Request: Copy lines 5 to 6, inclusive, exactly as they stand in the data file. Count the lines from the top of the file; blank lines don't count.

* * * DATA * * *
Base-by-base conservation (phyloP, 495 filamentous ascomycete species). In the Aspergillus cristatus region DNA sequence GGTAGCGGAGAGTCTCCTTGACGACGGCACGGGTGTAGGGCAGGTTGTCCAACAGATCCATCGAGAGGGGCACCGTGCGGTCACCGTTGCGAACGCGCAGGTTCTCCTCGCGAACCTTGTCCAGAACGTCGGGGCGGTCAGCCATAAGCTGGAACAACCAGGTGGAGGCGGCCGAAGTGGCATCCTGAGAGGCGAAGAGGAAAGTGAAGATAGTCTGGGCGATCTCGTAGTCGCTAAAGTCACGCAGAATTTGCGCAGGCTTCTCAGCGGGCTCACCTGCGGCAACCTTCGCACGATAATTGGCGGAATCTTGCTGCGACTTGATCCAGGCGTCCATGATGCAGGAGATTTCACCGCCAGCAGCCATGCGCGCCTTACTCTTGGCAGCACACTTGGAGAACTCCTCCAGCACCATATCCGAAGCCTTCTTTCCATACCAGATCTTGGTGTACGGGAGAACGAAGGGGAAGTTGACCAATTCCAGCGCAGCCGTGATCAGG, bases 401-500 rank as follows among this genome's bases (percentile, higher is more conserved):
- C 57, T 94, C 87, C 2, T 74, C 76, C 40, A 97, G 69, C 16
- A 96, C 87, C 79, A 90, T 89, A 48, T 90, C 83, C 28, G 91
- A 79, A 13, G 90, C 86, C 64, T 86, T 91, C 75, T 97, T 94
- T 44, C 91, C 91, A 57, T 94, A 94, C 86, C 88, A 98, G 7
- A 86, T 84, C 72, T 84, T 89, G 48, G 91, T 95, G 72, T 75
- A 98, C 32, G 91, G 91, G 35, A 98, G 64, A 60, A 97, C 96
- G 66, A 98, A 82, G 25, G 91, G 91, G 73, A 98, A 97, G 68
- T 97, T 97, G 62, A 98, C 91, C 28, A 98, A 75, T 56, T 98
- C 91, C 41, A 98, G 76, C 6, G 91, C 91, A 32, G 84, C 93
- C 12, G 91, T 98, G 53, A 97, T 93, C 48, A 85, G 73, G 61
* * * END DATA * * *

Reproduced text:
- T 44, C 91, C 91, A 57, T 94, A 94, C 86, C 88, A 98, G 7
- A 86, T 84, C 72, T 84, T 89, G 48, G 91, T 95, G 72, T 75